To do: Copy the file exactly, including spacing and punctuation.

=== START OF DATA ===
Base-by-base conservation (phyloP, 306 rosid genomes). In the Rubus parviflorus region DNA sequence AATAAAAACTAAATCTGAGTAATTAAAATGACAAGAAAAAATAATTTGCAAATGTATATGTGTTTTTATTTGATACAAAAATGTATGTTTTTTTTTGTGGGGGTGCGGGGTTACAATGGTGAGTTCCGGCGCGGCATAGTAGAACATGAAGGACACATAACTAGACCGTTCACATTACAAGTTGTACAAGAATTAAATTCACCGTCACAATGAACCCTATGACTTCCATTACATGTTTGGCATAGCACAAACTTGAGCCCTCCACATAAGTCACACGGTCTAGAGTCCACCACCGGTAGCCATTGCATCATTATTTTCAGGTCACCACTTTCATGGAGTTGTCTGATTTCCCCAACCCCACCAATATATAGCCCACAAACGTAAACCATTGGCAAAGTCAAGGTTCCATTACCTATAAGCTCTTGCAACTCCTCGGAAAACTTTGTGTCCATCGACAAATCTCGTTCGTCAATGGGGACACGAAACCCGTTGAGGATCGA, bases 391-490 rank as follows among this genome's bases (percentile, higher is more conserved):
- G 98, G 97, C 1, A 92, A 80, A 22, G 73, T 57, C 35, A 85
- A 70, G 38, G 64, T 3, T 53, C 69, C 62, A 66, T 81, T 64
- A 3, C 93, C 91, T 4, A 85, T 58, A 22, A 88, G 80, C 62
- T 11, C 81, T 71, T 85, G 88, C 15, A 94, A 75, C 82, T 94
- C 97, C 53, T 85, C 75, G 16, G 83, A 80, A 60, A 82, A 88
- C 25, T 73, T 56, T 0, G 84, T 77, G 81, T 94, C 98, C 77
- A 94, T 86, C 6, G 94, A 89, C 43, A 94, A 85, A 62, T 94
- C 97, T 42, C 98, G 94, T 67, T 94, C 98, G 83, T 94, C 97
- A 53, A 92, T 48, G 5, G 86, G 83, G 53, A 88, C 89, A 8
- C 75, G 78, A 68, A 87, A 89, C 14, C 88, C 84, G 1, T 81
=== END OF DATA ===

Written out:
Base-by-base conservation (phyloP, 306 rosid genomes). In the Rubus parviflorus region DNA sequence AATAAAAACTAAATCTGAGTAATTAAAATGACAAGAAAAAATAATTTGCAAATGTATATGTGTTTTTATTTGATACAAAAATGTATGTTTTTTTTTGTGGGGGTGCGGGGTTACAATGGTGAGTTCCGGCGCGGCATAGTAGAACATGAAGGACACATAACTAGACCGTTCACATTACAAGTTGTACAAGAATTAAATTCACCGTCACAATGAACCCTATGACTTCCATTACATGTTTGGCATAGCACAAACTTGAGCCCTCCACATAAGTCACACGGTCTAGAGTCCACCACCGGTAGCCATTGCATCATTATTTTCAGGTCACCACTTTCATGGAGTTGTCTGATTTCCCCAACCCCACCAATATATAGCCCACAAACGTAAACCATTGGCAAAGTCAAGGTTCCATTACCTATAAGCTCTTGCAACTCCTCGGAAAACTTTGTGTCCATCGACAAATCTCGTTCGTCAATGGGGACACGAAACCCGTTGAGGATCGA, bases 391-490 rank as follows among this genome's bases (percentile, higher is more conserved):
- G 98, G 97, C 1, A 92, A 80, A 22, G 73, T 57, C 35, A 85
- A 70, G 38, G 64, T 3, T 53, C 69, C 62, A 66, T 81, T 64
- A 3, C 93, C 91, T 4, A 85, T 58, A 22, A 88, G 80, C 62
- T 11, C 81, T 71, T 85, G 88, C 15, A 94, A 75, C 82, T 94
- C 97, C 53, T 85, C 75, G 16, G 83, A 80, A 60, A 82, A 88
- C 25, T 73, T 56, T 0, G 84, T 77, G 81, T 94, C 98, C 77
- A 94, T 86, C 6, G 94, A 89, C 43, A 94, A 85, A 62, T 94
- C 97, T 42, C 98, G 94, T 67, T 94, C 98, G 83, T 94, C 97
- A 53, A 92, T 48, G 5, G 86, G 83, G 53, A 88, C 89, A 8
- C 75, G 78, A 68, A 87, A 89, C 14, C 88, C 84, G 1, T 81